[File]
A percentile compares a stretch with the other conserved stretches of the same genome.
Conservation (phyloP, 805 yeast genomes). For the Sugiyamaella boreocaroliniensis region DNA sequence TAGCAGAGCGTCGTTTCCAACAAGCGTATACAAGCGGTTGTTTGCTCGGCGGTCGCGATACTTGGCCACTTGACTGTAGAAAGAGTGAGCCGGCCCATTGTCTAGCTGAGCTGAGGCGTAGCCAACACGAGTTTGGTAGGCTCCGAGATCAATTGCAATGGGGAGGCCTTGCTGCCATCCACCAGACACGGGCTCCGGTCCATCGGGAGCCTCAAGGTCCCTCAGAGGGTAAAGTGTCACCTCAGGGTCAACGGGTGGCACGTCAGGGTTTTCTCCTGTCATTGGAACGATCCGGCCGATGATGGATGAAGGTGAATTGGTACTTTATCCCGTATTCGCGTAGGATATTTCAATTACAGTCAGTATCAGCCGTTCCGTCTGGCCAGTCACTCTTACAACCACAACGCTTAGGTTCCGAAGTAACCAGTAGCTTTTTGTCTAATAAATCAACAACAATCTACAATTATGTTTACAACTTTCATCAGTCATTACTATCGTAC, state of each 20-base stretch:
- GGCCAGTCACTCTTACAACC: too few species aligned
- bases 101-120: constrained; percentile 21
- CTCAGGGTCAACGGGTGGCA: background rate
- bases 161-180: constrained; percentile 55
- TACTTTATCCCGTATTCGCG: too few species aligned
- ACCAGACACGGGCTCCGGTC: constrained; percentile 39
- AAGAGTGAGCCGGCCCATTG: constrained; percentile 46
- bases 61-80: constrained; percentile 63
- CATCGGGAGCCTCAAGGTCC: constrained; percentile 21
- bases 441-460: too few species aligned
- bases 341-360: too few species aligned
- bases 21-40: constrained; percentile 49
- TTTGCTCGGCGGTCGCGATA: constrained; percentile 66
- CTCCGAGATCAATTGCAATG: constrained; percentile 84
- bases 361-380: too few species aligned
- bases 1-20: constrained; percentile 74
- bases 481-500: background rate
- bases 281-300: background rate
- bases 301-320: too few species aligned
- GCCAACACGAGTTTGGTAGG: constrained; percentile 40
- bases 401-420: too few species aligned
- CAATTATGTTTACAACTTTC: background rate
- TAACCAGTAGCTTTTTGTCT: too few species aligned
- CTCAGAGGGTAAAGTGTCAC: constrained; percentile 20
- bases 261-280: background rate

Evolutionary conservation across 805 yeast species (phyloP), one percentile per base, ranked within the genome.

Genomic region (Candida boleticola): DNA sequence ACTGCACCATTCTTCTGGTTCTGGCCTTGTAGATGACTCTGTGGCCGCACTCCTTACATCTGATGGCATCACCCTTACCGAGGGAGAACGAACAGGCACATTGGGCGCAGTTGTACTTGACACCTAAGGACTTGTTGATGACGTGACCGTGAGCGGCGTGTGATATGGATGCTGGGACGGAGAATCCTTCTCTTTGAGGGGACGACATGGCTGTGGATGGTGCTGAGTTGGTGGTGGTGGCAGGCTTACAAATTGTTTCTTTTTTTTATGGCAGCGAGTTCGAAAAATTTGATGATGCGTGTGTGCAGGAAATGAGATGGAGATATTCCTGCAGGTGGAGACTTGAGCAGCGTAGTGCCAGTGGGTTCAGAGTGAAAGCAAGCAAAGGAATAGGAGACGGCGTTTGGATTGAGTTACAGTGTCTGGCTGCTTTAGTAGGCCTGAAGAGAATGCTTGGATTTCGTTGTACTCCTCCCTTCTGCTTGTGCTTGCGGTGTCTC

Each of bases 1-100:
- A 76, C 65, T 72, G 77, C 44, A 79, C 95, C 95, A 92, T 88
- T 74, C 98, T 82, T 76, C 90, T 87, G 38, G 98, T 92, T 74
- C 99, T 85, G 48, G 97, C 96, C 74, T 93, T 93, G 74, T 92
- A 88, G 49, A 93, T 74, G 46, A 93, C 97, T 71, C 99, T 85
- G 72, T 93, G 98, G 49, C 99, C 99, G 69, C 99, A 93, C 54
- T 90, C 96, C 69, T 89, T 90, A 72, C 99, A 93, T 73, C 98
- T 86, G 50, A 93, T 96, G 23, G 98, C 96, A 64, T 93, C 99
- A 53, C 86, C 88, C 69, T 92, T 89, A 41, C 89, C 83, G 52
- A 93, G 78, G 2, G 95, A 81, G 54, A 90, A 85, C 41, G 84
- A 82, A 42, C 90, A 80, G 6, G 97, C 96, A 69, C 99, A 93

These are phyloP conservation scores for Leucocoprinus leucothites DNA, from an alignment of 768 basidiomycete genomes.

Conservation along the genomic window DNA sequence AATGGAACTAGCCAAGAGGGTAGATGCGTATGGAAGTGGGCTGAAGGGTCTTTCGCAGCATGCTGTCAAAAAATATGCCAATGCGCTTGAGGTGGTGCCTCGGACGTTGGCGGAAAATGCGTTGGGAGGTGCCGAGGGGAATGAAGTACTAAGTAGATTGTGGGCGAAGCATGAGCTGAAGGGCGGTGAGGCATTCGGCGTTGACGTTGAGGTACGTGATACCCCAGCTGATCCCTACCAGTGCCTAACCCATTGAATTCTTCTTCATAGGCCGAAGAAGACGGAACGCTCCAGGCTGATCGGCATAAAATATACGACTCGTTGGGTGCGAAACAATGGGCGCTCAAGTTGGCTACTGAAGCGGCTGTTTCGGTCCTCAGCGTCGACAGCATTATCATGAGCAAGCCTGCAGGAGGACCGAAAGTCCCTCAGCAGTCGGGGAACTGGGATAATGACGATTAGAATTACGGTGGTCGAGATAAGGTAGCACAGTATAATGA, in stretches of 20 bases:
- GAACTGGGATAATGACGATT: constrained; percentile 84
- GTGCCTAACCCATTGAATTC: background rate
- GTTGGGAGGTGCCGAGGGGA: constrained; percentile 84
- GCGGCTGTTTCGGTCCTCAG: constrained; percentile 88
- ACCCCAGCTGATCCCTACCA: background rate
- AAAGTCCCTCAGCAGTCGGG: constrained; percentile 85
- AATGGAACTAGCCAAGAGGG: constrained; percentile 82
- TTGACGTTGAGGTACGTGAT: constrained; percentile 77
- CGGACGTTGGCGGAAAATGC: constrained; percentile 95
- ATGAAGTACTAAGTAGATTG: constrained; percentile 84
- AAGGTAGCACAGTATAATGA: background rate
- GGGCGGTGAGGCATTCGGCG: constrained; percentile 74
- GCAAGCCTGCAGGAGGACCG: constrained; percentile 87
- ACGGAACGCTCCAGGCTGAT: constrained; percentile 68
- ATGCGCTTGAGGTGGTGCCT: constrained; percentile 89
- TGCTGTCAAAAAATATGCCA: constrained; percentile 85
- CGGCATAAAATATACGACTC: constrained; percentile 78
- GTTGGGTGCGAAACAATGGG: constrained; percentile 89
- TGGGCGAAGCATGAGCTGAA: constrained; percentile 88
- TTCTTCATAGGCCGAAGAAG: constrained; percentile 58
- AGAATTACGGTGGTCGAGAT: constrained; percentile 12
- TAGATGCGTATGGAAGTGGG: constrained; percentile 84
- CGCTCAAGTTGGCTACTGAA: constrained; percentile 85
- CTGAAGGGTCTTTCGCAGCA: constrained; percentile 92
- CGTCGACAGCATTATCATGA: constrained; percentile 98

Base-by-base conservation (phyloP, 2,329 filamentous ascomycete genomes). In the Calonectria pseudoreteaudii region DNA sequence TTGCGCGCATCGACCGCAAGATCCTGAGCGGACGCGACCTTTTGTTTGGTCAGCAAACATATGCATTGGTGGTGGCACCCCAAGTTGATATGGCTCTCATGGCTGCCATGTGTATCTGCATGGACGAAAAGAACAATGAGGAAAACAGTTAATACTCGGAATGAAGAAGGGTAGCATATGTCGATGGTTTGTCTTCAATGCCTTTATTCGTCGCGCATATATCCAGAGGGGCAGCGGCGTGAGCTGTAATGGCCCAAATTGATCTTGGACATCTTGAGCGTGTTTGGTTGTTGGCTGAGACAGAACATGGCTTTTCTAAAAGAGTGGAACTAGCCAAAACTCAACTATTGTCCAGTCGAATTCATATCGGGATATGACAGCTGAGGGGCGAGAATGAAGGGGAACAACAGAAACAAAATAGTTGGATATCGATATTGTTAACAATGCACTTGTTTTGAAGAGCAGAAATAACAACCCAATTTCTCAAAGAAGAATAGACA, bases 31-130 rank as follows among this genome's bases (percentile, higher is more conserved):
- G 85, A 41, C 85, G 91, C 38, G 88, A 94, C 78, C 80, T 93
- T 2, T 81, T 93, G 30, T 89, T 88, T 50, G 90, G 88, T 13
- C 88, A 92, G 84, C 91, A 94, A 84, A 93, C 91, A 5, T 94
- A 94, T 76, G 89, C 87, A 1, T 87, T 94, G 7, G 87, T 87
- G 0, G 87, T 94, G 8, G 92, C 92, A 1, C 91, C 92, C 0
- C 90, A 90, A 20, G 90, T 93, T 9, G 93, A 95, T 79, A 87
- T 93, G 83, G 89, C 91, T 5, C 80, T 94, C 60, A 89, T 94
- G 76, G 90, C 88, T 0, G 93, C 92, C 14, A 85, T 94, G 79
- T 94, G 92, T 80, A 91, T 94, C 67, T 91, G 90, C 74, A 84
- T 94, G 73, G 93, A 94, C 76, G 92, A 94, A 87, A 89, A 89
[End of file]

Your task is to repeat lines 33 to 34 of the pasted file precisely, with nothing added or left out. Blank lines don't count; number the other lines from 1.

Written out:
- C 99, T 85, G 48, G 97, C 96, C 74, T 93, T 93, G 74, T 92
- A 88, G 49, A 93, T 74, G 46, A 93, C 97, T 71, C 99, T 85